A first look at the phone does immediately tell you that you’re in for something special. And that’s especially true at the back. There’s the dual finish, thanks to the rather different treatment given to the camera module. The black banding, and its glossy black mind you, hosts the camera module on one side. I usually don’t like bold branding, be it gadgets or cars, but this Poco branding in a way sits there and adds a visual dimension. You may like it or not—I’m on the fence on this one—but it certainly doesn’t seem like an afterthought. It is hard to ignore the finish that the Poco M3 gets. It looks like leather, and in a way is textured to feel like it too. Mind you, this is very high-quality polycarbonate. Not actual leather—though this did remind me of the LG G series phones from a not-too-distant past, when LG phones mattered in the larger scheme of things. The biggest positive from what Poco have done here—the extra grip that you get while holding the M3. Less chances of the phone toppling earthwards, assisted by gravity.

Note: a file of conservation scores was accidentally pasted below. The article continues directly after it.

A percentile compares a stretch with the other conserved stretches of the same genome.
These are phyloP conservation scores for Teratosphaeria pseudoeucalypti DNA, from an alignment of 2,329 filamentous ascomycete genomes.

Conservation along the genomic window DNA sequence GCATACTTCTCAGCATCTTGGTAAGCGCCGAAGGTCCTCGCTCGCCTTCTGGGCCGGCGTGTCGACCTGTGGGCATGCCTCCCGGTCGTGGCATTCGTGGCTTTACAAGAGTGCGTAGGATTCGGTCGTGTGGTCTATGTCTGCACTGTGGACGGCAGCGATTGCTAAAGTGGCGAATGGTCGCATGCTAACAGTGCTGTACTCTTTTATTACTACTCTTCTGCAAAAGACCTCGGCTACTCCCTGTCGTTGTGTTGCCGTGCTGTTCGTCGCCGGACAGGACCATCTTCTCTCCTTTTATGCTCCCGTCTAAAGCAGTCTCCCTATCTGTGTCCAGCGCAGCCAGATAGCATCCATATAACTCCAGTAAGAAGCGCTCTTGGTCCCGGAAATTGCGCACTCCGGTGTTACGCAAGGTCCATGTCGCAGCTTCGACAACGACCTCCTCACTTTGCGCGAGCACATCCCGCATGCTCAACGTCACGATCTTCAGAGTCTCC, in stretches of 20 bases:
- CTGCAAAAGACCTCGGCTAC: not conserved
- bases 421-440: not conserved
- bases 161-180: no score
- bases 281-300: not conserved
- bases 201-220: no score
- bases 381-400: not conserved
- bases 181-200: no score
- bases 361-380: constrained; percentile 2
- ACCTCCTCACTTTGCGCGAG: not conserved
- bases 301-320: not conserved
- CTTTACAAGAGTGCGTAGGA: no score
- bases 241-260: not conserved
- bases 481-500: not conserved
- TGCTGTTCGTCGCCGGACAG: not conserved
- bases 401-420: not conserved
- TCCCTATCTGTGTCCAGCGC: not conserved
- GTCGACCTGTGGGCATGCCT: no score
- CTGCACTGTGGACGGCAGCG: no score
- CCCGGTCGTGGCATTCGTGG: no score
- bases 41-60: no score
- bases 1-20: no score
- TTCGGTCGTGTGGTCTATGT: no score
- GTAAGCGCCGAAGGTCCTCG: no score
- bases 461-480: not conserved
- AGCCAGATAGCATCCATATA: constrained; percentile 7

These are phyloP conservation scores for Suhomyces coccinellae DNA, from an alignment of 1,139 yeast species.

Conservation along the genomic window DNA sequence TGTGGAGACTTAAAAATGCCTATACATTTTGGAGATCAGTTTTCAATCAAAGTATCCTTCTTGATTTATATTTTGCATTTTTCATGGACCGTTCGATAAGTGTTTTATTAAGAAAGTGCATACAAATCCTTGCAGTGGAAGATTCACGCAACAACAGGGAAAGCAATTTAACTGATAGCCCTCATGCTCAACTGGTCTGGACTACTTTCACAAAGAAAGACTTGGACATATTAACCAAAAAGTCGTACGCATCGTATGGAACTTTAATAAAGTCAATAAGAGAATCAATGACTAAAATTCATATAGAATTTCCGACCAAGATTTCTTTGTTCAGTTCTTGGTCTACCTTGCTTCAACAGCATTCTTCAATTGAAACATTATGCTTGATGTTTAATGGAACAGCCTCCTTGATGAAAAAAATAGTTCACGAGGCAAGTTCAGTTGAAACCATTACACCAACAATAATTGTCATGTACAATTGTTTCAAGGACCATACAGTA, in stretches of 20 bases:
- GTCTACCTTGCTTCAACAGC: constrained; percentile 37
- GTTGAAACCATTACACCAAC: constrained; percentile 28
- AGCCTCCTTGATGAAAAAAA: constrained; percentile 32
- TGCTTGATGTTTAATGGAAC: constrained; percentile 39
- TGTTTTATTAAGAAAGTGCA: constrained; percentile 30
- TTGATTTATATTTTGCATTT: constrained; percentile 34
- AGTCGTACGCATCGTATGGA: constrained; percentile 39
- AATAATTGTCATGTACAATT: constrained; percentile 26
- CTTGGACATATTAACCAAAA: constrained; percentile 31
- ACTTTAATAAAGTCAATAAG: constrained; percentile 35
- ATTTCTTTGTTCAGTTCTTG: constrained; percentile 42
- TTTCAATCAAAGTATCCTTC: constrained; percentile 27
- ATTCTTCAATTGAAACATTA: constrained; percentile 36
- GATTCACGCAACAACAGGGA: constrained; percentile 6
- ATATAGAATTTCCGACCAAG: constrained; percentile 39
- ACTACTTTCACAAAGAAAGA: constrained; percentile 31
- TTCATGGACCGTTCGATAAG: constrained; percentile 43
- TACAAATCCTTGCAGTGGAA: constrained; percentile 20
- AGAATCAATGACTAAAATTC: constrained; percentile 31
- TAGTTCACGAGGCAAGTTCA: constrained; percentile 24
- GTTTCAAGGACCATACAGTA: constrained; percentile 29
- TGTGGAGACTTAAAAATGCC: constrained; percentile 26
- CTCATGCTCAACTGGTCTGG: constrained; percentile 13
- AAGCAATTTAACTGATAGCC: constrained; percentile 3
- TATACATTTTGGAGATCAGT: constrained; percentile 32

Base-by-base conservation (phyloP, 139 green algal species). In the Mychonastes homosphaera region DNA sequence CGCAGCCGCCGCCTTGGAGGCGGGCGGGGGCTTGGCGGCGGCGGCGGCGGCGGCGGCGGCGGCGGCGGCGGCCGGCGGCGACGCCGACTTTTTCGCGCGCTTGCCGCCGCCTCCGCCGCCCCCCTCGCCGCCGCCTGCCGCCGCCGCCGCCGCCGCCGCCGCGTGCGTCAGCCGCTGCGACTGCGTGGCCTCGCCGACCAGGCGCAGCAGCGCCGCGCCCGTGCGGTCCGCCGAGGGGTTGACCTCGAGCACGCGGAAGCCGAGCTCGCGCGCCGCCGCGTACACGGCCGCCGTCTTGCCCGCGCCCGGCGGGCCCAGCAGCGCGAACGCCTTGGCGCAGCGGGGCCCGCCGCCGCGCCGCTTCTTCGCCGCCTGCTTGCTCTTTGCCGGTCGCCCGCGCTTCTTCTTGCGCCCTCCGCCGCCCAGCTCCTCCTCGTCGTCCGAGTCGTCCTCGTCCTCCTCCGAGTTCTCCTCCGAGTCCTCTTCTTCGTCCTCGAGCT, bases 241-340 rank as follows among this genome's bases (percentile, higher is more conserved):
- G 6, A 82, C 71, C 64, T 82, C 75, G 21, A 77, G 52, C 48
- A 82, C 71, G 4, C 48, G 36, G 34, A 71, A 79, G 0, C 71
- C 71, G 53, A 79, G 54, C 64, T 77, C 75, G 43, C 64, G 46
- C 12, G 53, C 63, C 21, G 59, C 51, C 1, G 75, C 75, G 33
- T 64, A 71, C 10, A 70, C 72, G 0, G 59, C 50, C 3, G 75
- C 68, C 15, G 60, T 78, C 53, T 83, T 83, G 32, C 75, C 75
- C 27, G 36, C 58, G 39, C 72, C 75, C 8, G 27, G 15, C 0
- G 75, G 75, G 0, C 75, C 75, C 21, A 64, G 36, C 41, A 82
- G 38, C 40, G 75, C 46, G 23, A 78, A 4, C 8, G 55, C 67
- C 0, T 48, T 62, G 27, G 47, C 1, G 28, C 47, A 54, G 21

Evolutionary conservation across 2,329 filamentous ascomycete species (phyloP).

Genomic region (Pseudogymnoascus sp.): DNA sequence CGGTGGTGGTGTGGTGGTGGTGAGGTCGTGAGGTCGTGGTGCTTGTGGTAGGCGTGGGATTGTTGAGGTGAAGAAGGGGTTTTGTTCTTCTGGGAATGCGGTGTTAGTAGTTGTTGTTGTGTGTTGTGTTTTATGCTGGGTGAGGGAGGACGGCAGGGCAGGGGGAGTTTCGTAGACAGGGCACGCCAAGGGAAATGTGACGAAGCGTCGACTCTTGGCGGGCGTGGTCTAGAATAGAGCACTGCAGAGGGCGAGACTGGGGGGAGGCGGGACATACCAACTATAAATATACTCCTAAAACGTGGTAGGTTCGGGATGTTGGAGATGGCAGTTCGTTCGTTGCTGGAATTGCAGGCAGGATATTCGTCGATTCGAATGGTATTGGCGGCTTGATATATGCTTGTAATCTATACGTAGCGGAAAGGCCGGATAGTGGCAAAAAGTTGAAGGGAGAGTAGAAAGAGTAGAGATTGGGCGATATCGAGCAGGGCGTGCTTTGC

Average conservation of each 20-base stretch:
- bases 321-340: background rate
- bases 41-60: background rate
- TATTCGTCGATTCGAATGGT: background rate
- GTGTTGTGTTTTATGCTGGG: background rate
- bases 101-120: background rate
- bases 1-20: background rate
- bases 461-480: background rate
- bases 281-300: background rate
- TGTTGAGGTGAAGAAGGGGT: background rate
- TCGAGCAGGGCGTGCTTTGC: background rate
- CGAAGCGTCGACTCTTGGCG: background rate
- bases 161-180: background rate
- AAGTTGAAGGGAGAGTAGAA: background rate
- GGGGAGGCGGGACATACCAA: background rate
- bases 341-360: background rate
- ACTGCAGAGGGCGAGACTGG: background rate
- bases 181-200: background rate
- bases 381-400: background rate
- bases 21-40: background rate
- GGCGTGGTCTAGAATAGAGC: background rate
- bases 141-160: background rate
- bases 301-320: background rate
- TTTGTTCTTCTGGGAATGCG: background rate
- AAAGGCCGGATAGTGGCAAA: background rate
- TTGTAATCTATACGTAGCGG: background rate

Poco M3 Performance: You’ll Get Exactly What You Are Paying For, No Deductions
Let us get this clear right from the start—you should not be expecting the Poco M3 to be some sort of affordable flagship phone or some sort of Android flagship killer Android phone. It isn’t. The price tag makes it clear that this is a phone meant for the masses, who want competent performance at an affordable price tag. Under the hood is a 11-nanometer Qualcomm Snapdragon 662 processor, something we have also seen do duty in the Redmi 9 Power. But what helps it further is the 6GB RAM is default for all variants of the Poco M3 being sold in India. That’s more room for apps, more room for multitasking and there’s that extra headroom available. And it shows in the long run.
The performance is quite consistent all through and you really won’t to wait around for apps to load, even if a few are already open in the background. This is an affordable Android phone and more than does its bit to ensure there are no performance bottlenecks. For the most popular daily apps that you may be using, including social media apps, the load times are more than acceptable. Mind you, things will vary very slightly between the 64GB and 128GB storage options—the former is the UFS 2.1 standard while the latter is the somewhat faster UFS 2.2 standard, and that means better data read and write speeds which straightaway means a more responsive system in place. Our observations are based on the 64GB variant, and we believe the 128GB performance will be a notch better for sure, such is the nature of the hardware in play.